Minimise risks

Health & other insurance

You can take out worldwide insurance cover for many of these risks.

Cancellation costs insurance
If your trip has to be cut short due to illness or accident, for example.
Discover the advantages
Luggage insurance
Insures your luggage against theft, damage and loss, anywhere in the world, at new-for-old value.
Calculate your premium
Accident insurance
Check accident cover with your general health insurance company before setting out.
Adjust accident cover
Travel insurance
Additional cover for medical repatriation to Switzerland.
Take out online
Legal protection
Travel insurance pays a share of lawyers' and court fees abroad.
Read more

All about health insurance

It's important to take note of the cover and benefits your health insurance provides if you need treatment abroad. We recommend taking out travel insurance in addition to your basic insurance. Your supplementary insurance can be suspended during the period you spend travelling, on request. That way, you don't have to complete the health questionnaire again on your return.

Checklist before setting off

The destinations are clear, your budget has been set and you can't wait to embark on your extended trip. But there are still a few things to be planned and attended to before setting off. Our checklist can help. The better prepared you are for a major journey, the more you'll enjoy the months spent abroad.

  • Deregistering: If you're going to be spending more than a year abroad, you'll need to deregister in Switzerland. But you'll still have basic insurance cover under the Federal Health Insurance Act.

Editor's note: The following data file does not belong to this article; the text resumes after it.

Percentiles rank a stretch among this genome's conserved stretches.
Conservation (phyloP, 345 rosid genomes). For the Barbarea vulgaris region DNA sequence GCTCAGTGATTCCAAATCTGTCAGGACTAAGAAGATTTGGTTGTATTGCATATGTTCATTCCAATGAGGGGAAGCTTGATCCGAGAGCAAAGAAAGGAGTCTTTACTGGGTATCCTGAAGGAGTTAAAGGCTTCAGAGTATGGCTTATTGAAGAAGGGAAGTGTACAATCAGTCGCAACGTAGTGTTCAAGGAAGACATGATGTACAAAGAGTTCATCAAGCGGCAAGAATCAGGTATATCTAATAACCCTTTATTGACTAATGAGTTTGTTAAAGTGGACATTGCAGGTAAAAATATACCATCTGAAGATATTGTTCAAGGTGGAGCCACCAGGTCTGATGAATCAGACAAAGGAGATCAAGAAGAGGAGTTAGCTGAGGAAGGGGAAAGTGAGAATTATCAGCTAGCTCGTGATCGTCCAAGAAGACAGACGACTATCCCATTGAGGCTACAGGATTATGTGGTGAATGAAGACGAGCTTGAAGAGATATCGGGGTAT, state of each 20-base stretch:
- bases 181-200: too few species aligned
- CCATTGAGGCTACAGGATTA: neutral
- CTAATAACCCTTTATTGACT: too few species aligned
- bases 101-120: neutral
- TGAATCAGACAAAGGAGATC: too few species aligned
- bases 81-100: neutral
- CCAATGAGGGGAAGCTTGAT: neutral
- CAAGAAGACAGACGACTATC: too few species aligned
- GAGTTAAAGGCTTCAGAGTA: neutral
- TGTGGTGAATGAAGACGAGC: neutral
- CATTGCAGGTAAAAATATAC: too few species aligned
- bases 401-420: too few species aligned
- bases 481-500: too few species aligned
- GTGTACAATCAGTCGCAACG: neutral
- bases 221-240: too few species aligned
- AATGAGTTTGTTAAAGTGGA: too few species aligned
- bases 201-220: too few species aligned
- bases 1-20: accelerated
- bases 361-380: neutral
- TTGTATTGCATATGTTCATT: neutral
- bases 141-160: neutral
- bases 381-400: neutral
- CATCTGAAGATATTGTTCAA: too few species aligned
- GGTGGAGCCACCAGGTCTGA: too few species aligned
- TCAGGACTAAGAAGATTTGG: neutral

• Standing orders: Set up standing orders for regular payments to keep the admin you need to attend to while travelling to a minimum.
  • Vaccinations: Find out in plenty of time what vaccinations you need or are recommended. Ask your (tropical) doctor or travel agent and seek medical advice.
  • Travel first-aid kit: Put together a compact first-aid kit for treating typical travel-related diseases during your trip. Drug stores and pharmacies can provide you with a practical checklist.
  • Passport, visa(s): Check the validity of your travel ID in plenty of time – and apply for a visa if you need one. The time taken to issue and send out a visa varies from consulate to consulate.
  • Well prepared: Read up as much as you can about the various destinations. What unwritten laws apply, which payment methods are preferred, how do you get from A to B, and are there any particular obstacles? Do you need an international driving licence?

What about your pension savings?

Contribution gaps may arise in your AHV/IV cover if you spend a lengthy period of time abroad. We recommend making voluntary payments to close these gaps. If giving up your job to go globetrotting, you need to park your accumulated second pillar (BVG) contributions in a vested benefits account.

Good to know: 'Globetrotter' status doesn't entitle you to have your second and third pillar savings paid out.